The opinion of the court was delivered by: LEGGE
CHARLES A. LEGGE, UNITED STATES DISTRICT JUDGE
Petitioner seeks a writ of habeas corpus ordering his release from state prison. He alleges that the state violated his sixth amendment rights by failing to give him adequate notice that the prosecution intended to convict him of first degree murder under the theory of felony murder.
The history of this habeas corpus proceeding is lengthy. In 1985 Usher filed his first petition for a writ of habeas corpus (No. C-85-6106). In that petition he alleged three grounds for relief: (1) ineffective assistance of trial counsel; (2) cruel and unusual punishment because of the sentence imposed upon him; and (3) a violation of due process, because he was convicted on a felony murder theory after the underlying felony charge had been dismissed.
In 1986 this court denied that petition on the merits. However, in 1987 the court of appeals remanded the case to determine whether Usher had exhausted his state court remedies. On remand this court determined that petitioner had not exhausted his due process claim. This court gave petitioner the option of exhausting his due process claim and then returning to this court, or proceeding on the two exhausted claims. The order informed petitioner that if he chose the second option and later returned to this court with his due process claim, this court would not dismiss his later petition as an abuse of the writ.
Petitioner chose to proceed on his two exhausted claims of ineffective assistance of trial counsel and cruel and unusual punishment. Those claims were refiled as a new petition (No. C-88-0020). In 1988 this court denied both claims. Usher again appealed, raising all three of his original claims. The Ninth Circuit affirmed, but did not address the unexhausted due process claim. Usher v. Vasquez, 865 F.2d 266 (9th Cir. 1988).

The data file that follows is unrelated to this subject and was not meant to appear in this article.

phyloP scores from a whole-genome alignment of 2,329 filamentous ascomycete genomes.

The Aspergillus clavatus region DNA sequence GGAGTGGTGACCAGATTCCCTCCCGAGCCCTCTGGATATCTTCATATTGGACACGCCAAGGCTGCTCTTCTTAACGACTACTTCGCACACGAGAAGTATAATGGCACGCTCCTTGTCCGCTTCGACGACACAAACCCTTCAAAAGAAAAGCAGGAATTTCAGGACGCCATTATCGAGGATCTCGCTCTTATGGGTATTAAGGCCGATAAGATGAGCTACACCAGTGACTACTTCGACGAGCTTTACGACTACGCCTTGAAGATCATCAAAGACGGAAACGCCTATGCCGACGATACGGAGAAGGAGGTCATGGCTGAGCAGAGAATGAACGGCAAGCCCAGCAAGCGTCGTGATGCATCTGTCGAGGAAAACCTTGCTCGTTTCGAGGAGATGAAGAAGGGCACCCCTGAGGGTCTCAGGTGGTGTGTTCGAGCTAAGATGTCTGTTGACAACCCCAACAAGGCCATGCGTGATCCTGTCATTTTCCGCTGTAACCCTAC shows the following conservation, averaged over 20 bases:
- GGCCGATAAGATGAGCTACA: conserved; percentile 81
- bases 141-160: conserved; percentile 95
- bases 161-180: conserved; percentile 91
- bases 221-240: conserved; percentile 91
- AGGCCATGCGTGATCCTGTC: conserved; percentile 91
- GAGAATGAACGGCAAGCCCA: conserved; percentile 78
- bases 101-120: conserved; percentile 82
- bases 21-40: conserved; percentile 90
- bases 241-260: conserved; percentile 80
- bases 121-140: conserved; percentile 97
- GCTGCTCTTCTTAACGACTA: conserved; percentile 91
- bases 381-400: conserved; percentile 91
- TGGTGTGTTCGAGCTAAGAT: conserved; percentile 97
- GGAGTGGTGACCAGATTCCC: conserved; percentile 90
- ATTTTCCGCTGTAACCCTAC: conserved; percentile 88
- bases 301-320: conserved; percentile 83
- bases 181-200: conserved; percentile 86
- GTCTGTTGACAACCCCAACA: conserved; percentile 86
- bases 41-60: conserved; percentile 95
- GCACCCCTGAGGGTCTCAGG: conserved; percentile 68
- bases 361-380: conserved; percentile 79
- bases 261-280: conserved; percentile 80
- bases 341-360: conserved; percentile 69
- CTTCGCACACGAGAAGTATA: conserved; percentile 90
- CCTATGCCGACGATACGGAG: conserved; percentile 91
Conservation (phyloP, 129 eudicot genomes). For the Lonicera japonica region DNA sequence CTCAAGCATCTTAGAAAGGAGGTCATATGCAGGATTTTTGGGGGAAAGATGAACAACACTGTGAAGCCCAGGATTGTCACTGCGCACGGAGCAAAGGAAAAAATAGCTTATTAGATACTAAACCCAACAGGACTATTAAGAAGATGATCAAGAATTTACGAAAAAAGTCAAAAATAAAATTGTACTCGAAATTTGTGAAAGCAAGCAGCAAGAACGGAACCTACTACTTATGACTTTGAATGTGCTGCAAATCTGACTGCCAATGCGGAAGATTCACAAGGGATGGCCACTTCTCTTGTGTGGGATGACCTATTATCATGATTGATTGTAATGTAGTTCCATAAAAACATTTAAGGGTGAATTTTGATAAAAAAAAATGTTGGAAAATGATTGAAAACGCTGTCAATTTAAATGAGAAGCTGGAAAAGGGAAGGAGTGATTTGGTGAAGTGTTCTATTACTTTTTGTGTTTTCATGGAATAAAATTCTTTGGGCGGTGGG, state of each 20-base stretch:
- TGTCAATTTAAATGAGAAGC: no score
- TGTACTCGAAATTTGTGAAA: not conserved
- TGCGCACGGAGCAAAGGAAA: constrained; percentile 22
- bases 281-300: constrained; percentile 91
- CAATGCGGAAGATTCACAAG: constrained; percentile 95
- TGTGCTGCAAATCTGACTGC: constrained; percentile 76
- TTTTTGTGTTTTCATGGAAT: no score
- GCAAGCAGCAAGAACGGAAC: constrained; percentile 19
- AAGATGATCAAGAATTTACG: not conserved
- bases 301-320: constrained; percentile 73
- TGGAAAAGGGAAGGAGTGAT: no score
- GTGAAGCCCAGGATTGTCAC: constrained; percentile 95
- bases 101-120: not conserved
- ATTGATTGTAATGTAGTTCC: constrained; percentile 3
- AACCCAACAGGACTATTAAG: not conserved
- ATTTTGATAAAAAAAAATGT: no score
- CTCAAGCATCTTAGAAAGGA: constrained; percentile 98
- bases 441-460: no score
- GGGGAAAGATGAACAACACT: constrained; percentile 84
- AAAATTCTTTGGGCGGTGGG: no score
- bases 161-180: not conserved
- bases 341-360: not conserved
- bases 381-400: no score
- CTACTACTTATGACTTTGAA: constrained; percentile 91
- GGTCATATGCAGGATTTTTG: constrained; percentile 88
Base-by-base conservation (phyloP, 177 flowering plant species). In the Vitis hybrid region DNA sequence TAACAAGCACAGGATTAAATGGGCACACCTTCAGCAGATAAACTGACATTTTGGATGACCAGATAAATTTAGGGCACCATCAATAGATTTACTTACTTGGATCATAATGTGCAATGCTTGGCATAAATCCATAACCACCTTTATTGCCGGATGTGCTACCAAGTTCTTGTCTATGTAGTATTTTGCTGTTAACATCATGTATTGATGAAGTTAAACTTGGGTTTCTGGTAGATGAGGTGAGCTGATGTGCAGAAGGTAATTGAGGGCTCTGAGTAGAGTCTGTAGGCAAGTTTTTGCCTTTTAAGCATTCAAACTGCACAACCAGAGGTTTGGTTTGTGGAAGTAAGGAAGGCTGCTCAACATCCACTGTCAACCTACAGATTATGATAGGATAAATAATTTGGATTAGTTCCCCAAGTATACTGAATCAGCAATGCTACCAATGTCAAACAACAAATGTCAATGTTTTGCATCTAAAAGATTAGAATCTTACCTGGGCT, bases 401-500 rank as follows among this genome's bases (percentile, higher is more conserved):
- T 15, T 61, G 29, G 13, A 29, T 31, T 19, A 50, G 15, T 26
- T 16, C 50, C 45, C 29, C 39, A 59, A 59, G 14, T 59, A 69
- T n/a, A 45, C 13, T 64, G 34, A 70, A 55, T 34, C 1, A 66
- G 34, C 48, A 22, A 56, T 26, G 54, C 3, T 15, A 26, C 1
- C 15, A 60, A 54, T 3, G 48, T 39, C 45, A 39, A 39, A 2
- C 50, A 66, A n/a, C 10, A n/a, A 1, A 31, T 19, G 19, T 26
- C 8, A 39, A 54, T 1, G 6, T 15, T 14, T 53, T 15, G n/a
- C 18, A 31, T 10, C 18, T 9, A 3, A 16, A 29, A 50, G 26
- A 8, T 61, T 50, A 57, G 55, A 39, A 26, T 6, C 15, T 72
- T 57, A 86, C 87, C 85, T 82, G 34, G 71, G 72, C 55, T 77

Petitioner then exhausted his due process claim in state court, and in 1989 he filed the present petition. The petition now alleges two claims: (1) his original due process claim that the jury convicted him of felony murder even though the underlying felony had been dismissed, and (2) the ineffective assistance of appellate counsel, based on appellate counsel's failure to raise the due process and other claims. In an order issued in October 1989 this court ruled that Usher had not exhausted the claim of ineffective assistance of appellate counsel. The court again offered plaintiff the option of exhausting this claim, or abandoning it and resubmitting the petition with just the due process claim that had been exhausted. In November 1989 petitioner refiled this petition raising only the due process claim. This claim is therefore the sole subject of the present petition.